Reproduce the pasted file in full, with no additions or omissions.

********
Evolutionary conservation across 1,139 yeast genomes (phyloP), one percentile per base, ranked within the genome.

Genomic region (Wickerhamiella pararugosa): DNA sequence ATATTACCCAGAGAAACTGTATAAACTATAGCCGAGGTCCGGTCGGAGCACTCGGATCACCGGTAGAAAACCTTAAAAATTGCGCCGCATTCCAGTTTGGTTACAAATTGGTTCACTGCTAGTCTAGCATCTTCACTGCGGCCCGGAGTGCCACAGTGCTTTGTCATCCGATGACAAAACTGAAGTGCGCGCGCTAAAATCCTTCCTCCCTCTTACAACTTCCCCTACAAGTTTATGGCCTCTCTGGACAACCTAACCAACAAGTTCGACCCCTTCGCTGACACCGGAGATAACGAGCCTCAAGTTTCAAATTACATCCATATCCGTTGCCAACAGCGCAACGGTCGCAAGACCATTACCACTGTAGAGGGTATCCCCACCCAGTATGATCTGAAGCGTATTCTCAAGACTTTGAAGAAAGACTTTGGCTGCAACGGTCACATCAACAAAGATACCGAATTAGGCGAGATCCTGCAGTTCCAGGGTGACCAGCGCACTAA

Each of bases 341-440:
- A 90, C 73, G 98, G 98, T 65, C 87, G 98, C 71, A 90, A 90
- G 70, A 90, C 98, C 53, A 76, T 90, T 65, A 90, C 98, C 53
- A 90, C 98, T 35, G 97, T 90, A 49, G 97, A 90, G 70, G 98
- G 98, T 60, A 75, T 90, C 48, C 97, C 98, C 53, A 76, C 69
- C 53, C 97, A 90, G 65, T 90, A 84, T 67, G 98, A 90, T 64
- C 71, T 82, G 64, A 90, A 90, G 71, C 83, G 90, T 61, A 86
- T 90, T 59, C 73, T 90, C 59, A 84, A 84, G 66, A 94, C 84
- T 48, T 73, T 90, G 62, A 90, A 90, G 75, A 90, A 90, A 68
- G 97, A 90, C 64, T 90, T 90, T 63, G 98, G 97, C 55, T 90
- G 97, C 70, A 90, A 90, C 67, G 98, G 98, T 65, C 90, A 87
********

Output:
Evolutionary conservation across 1,139 yeast genomes (phyloP), one percentile per base, ranked within the genome.

Genomic region (Wickerhamiella pararugosa): DNA sequence ATATTACCCAGAGAAACTGTATAAACTATAGCCGAGGTCCGGTCGGAGCACTCGGATCACCGGTAGAAAACCTTAAAAATTGCGCCGCATTCCAGTTTGGTTACAAATTGGTTCACTGCTAGTCTAGCATCTTCACTGCGGCCCGGAGTGCCACAGTGCTTTGTCATCCGATGACAAAACTGAAGTGCGCGCGCTAAAATCCTTCCTCCCTCTTACAACTTCCCCTACAAGTTTATGGCCTCTCTGGACAACCTAACCAACAAGTTCGACCCCTTCGCTGACACCGGAGATAACGAGCCTCAAGTTTCAAATTACATCCATATCCGTTGCCAACAGCGCAACGGTCGCAAGACCATTACCACTGTAGAGGGTATCCCCACCCAGTATGATCTGAAGCGTATTCTCAAGACTTTGAAGAAAGACTTTGGCTGCAACGGTCACATCAACAAAGATACCGAATTAGGCGAGATCCTGCAGTTCCAGGGTGACCAGCGCACTAA

Each of bases 341-440:
- A 90, C 73, G 98, G 98, T 65, C 87, G 98, C 71, A 90, A 90
- G 70, A 90, C 98, C 53, A 76, T 90, T 65, A 90, C 98, C 53
- A 90, C 98, T 35, G 97, T 90, A 49, G 97, A 90, G 70, G 98
- G 98, T 60, A 75, T 90, C 48, C 97, C 98, C 53, A 76, C 69
- C 53, C 97, A 90, G 65, T 90, A 84, T 67, G 98, A 90, T 64
- C 71, T 82, G 64, A 90, A 90, G 71, C 83, G 90, T 61, A 86
- T 90, T 59, C 73, T 90, C 59, A 84, A 84, G 66, A 94, C 84
- T 48, T 73, T 90, G 62, A 90, A 90, G 75, A 90, A 90, A 68
- G 97, A 90, C 64, T 90, T 90, T 63, G 98, G 97, C 55, T 90
- G 97, C 70, A 90, A 90, C 67, G 98, G 98, T 65, C 90, A 87